The U.S. Treasury Department’s Alcohol and Tobacco Tax and Trade Bureau (TTB) has issued a final rule amending the standards for cognac and pisco, a type of brandy manufactured in Peru and Chile. According to TTB, the final rule honors an international agreement with Peru and Chile recognizing pisco as a distinctive product of those countries in exchange for the recognition of Bourbon Whiskey and Tennessee Whiskey as distinctive products of the United States.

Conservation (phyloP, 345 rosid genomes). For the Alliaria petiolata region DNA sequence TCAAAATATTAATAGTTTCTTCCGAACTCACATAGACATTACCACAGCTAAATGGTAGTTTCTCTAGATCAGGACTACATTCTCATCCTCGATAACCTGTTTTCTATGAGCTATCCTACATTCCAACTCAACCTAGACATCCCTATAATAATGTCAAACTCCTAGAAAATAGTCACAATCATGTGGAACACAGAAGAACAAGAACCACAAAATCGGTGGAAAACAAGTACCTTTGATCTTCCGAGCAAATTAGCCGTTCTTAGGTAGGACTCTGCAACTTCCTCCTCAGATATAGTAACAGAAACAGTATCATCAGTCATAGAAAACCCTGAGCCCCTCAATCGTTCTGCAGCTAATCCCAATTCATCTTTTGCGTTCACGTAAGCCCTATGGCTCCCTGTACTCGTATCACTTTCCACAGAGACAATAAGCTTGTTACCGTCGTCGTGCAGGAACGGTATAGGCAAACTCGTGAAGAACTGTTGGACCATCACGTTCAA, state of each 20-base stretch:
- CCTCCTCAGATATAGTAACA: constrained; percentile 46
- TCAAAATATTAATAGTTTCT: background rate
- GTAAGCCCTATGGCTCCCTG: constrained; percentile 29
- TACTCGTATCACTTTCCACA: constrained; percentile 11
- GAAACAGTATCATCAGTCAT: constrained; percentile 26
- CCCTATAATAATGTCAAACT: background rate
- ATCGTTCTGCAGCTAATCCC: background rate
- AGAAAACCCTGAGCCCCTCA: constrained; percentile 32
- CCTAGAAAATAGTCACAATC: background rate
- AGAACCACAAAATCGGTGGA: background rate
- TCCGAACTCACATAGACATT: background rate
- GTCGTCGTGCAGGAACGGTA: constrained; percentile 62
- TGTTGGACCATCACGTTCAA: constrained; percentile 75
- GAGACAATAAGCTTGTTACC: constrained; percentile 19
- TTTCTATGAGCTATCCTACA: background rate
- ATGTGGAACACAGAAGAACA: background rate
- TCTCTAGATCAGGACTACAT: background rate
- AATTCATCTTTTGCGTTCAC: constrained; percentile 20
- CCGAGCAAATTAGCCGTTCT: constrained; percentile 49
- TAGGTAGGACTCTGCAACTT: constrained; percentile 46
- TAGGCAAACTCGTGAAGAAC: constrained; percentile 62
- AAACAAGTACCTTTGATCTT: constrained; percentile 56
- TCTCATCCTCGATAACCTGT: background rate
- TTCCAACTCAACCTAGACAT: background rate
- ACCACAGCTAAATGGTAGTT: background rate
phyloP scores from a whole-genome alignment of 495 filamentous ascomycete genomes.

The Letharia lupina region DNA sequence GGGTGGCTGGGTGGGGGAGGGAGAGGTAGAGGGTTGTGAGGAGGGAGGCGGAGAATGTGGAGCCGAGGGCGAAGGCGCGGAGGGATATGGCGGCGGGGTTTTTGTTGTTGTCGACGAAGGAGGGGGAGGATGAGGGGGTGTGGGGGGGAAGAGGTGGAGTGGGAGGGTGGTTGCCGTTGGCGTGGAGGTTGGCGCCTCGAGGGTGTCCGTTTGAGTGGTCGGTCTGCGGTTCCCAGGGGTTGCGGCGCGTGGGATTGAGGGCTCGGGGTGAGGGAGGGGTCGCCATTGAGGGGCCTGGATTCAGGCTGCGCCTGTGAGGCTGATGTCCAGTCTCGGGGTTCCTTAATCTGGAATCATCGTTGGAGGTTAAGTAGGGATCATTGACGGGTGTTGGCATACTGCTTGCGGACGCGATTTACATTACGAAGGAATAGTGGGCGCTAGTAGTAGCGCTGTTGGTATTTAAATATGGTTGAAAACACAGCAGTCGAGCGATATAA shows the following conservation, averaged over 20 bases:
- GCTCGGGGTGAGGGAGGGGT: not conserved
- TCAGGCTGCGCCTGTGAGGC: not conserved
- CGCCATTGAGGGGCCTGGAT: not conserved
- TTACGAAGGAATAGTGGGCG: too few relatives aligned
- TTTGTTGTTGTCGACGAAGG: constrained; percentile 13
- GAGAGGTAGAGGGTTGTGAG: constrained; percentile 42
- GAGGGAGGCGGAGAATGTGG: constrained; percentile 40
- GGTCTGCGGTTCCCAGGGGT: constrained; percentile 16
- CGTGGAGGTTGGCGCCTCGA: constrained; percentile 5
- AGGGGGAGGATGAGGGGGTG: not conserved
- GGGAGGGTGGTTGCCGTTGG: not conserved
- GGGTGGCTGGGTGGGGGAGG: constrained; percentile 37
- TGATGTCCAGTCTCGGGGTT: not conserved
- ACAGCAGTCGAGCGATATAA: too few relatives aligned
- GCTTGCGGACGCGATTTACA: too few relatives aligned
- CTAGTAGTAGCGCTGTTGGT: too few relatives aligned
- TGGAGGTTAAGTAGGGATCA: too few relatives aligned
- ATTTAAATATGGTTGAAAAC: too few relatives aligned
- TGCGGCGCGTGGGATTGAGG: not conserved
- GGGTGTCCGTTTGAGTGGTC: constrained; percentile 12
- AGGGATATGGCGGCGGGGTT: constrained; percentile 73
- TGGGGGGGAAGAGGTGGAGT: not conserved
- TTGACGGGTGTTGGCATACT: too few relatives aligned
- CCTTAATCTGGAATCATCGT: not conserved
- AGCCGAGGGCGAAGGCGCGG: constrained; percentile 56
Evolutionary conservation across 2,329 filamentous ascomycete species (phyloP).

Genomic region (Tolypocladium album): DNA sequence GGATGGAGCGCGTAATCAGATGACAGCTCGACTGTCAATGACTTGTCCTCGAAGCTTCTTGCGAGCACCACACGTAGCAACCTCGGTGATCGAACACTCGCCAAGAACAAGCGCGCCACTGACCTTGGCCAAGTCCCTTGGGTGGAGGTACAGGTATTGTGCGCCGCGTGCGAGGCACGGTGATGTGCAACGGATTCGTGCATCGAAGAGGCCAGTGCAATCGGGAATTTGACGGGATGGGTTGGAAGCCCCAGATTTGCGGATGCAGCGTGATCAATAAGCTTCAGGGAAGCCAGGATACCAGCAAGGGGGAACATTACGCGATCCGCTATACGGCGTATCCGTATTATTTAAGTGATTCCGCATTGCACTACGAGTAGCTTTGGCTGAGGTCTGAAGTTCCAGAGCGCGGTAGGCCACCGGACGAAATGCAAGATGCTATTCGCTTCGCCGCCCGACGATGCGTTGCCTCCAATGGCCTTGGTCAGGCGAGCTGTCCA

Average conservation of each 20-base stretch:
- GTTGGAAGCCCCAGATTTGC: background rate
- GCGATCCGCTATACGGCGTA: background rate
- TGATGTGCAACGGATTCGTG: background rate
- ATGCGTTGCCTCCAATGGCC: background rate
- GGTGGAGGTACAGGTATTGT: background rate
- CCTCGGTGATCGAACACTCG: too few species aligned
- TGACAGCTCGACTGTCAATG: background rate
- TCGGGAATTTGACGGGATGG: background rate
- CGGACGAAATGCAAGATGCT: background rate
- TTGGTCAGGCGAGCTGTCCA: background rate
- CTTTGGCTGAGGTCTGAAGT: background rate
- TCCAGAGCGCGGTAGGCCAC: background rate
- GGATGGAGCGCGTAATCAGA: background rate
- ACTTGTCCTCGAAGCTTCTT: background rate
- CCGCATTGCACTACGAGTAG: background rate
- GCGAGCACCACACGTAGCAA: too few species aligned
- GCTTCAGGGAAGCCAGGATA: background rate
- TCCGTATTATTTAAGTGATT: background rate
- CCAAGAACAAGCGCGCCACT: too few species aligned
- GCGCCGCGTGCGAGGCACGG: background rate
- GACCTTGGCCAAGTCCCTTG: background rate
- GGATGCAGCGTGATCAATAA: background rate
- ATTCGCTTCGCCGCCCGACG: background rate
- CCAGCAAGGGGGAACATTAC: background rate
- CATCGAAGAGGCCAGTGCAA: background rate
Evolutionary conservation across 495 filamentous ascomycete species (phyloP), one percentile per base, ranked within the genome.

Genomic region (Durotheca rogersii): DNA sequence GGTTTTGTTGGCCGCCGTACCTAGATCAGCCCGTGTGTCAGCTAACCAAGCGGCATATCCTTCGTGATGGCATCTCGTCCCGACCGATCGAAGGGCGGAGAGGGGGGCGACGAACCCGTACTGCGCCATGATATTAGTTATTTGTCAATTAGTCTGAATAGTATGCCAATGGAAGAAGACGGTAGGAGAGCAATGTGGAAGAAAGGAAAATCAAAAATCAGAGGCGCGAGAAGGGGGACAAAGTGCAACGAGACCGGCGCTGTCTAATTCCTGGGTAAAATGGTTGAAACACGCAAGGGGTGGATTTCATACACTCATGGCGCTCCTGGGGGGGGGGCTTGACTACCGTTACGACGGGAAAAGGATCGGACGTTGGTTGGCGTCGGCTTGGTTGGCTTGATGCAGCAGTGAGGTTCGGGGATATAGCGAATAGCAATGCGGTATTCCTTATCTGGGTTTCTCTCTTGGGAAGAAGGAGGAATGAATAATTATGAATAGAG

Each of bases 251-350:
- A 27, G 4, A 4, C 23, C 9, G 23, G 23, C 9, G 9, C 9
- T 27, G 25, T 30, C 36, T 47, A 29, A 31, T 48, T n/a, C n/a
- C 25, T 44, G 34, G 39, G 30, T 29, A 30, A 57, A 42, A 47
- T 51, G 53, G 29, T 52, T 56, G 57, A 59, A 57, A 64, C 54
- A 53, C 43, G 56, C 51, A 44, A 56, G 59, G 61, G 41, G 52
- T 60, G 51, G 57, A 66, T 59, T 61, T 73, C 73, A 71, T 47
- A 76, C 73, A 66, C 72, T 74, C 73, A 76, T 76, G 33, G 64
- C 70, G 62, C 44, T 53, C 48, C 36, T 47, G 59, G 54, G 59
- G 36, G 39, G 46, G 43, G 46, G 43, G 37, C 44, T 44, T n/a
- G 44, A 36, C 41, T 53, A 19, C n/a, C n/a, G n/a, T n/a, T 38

The final rule clarifies that pisco is “a type of brandy that must be manufactured in accordance with the laws and regulations of either Peru or Chile” and removes “Pisco brandy” from the list of examples of geographic designations in the distilled spirits standard of identity. Under the new rules, qualifying products can now bear the name “Pisco” or any of its equivalents—“Pisco Perú,” “Pisco Chileno” or “Chilean Pisco”—without needing to add the term “brandy” to the label, “in the same way that a product label with the type designation ‘Cognac’ is not required to also bear the class designation ‘brandy.’” Making a technical correction, the bureau has also removed “Cognac” from “the list of examples of geographical names that are not names for distinctive types of distilled spirits, and that have not become generic,” because the term “Cognac” is already defined under §5.22(d)(2) of TTB regulations (27 CFR 5.22) “as grape brandy distilled in the Cognac region of France, which is entitled to be so designated by the laws and regulations of the French Government.” See Federal Register, May 16, 2013.